- Research article
- Open Access
Development methods of guidelines and documents with recommendations on physical restraint reduction in nursing homes: a systematic review
© Möhler and Meyer. 2015
- Received: 28 October 2015
- Accepted: 16 November 2015
- Published: 21 November 2015
Physical restraint, e.g. bedrails or belts in beds or chairs, are commonly used in nursing homes. However, there have been reports of pronounced differences in the prevalence between different facilities. Guidelines or other documents with recommendations for clinical practice are one approach to overcome centre variation and improve the quality of care. Rigorous development methods are deemed to ensure the validity, clarity and clinical applicability of practice recommendations. This study aims at describing the development methods of documents offering recommendations on physical restraint reduction in geriatric long-term care.
We performed a systematic search (February 2014) in electronic databases (PubMed, CINAHL, Gerolit, Carelit), the World Wide Web (via google.de) and on the homepages of 34 international scientific or healthcare organisations, using various terms related to documents offering guidance for clinical practice and physical restraints. All German and English language documents with recommendations for clinical practice aimed at reducing physical restraints’ in nursing homes were included. Documents targeting mental health or acute care settings were excluded. Two reviewers independently selected the documents and extracted data, using a self-developed and piloted data extraction form.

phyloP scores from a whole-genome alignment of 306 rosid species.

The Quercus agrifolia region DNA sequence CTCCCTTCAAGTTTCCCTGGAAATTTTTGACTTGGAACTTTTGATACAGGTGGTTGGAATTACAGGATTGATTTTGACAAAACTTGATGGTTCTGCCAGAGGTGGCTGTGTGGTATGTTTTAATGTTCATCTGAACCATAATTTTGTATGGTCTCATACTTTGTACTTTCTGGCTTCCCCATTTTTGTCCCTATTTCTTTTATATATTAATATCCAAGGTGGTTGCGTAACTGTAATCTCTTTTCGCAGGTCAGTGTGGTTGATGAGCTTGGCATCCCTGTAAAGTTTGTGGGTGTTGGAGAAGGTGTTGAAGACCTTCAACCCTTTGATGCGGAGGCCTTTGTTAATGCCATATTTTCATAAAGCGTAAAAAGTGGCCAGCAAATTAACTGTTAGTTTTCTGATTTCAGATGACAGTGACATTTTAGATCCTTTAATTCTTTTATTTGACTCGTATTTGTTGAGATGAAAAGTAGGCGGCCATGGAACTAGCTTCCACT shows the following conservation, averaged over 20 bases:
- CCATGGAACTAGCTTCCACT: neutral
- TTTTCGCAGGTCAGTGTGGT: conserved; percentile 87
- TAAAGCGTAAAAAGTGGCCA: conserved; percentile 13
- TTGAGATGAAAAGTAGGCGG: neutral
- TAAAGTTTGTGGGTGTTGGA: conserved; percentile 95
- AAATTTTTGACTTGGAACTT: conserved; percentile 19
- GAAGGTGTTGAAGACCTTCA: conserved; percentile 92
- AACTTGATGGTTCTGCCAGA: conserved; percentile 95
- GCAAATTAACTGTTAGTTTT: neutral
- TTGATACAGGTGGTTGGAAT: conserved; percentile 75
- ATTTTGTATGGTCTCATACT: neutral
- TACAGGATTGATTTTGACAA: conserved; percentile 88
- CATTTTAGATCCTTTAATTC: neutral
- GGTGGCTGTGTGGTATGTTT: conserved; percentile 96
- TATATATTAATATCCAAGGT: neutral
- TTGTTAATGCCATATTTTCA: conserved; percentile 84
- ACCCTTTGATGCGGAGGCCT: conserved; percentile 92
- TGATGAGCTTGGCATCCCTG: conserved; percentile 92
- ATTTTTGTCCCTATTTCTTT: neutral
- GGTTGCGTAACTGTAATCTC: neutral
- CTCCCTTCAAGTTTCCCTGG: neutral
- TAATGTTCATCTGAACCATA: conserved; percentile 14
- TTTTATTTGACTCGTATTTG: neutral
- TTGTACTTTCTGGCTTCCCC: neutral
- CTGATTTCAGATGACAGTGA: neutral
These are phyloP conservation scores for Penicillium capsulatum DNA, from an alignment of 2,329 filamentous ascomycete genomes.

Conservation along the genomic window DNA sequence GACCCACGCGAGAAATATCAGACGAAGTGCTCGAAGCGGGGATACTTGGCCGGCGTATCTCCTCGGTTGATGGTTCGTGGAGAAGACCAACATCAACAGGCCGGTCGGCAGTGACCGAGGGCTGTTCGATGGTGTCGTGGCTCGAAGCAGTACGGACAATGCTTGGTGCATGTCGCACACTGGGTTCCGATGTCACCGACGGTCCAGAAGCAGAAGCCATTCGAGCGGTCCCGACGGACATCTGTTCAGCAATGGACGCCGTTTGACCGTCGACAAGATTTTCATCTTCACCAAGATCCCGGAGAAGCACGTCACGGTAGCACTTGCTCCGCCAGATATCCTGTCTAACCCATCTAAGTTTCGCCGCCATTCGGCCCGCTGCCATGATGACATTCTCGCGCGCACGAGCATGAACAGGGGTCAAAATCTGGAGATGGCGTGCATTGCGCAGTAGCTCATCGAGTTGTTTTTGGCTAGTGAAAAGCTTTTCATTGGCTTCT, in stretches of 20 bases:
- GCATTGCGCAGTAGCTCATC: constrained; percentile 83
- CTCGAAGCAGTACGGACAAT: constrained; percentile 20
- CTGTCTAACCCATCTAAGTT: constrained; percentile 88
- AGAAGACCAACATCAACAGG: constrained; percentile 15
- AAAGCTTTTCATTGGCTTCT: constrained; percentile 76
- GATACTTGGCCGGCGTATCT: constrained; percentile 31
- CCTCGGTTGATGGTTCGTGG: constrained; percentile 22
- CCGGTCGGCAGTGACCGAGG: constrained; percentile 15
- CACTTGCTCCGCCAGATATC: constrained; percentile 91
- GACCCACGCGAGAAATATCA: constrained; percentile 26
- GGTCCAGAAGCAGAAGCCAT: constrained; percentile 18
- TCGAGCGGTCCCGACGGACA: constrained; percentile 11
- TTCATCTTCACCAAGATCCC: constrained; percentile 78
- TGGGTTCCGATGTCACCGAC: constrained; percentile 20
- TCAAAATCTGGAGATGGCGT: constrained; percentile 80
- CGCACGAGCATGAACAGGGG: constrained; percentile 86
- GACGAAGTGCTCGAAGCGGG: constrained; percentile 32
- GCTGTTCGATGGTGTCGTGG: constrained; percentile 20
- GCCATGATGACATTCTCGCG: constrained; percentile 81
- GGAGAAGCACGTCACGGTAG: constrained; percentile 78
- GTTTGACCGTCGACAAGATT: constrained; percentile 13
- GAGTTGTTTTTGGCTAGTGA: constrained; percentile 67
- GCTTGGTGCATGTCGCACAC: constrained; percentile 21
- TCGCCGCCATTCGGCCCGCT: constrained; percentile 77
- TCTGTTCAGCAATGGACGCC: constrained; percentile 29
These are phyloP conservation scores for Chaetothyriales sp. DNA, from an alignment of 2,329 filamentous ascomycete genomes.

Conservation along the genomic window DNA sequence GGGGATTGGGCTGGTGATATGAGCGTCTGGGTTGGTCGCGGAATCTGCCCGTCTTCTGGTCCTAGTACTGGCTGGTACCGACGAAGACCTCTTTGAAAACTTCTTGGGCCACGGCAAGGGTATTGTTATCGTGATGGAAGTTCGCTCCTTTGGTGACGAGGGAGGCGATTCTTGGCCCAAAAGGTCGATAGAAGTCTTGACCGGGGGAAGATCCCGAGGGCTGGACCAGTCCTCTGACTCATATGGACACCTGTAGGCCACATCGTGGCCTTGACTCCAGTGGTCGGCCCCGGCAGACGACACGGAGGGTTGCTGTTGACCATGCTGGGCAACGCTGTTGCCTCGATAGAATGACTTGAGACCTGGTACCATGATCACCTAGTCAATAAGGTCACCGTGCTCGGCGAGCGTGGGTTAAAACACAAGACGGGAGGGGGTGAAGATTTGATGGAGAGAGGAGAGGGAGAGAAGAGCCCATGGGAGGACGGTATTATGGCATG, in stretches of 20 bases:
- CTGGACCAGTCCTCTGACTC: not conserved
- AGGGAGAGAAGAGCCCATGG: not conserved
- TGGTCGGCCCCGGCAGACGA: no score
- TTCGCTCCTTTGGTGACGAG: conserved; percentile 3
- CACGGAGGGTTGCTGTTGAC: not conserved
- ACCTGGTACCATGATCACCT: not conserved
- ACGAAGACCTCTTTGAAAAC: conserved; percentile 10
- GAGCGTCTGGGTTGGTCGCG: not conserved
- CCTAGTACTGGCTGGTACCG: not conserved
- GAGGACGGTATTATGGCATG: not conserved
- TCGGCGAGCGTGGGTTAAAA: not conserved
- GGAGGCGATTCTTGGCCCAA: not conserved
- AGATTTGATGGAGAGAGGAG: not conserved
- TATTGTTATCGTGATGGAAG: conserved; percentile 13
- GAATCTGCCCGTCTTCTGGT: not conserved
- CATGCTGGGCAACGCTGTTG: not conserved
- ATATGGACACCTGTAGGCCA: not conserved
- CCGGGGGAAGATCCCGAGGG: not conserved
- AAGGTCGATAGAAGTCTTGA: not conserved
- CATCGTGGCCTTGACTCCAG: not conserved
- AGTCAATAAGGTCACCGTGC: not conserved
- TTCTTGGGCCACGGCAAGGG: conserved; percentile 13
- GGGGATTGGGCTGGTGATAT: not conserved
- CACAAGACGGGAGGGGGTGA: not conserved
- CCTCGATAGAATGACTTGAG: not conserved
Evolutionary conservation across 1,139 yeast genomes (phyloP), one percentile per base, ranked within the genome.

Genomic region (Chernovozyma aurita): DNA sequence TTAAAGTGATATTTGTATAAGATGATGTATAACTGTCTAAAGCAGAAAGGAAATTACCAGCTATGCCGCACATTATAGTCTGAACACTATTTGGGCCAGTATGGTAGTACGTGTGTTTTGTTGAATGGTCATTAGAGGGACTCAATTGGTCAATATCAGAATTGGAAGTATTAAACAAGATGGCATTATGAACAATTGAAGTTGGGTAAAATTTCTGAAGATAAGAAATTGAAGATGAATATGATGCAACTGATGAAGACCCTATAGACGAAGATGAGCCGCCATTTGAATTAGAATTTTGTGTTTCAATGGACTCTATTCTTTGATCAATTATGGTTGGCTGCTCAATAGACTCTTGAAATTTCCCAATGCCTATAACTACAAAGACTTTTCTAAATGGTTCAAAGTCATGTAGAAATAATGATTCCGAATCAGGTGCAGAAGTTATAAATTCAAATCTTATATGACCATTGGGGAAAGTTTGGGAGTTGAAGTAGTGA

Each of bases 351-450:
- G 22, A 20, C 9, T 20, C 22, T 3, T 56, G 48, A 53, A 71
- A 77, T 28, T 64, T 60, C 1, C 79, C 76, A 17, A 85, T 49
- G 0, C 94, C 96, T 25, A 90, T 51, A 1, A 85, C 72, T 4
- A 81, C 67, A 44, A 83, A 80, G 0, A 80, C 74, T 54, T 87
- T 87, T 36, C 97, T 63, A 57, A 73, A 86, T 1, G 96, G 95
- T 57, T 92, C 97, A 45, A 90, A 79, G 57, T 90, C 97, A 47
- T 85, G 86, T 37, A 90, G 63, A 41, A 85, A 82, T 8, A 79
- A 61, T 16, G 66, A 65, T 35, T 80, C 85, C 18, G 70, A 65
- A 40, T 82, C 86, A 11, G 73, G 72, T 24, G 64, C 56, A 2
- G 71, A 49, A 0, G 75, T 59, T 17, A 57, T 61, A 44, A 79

We identified 28 documents from Germany, USA, Australia, Switzerland, Canada and UK, published between 2002 and 2014. The documents were developed or published by governmental organisations, nursing or healthcare organisations, non-profit organisation, research institutions and private organisations. Two documents were developed mono-disciplinary (nursing) and eight documents interdisciplinary (including different healthcare professionals, lawyers or other stakeholders). In 18 documents the composition of the development group was not described. Two documents described the methods used for developing the recommendations. In both documents, the recommendations were based on a systematic literature search, critical appraisal of the evidence and developed in a consensus process. Materials or tools supporting the implementation were mentioned in 18 documents.
This review shows that most of the identified documents with recommendations to reduce physical restraints in nursing homes did not adhere to rigorous scientific development methods. Only two documents comprised a systematic literature search and critical appraisal. Guidance aimed to inform clinical practice should rely on transparent and evidence-based methodologically with sound developed recommendations.
- Physical restraint
- Nursing homes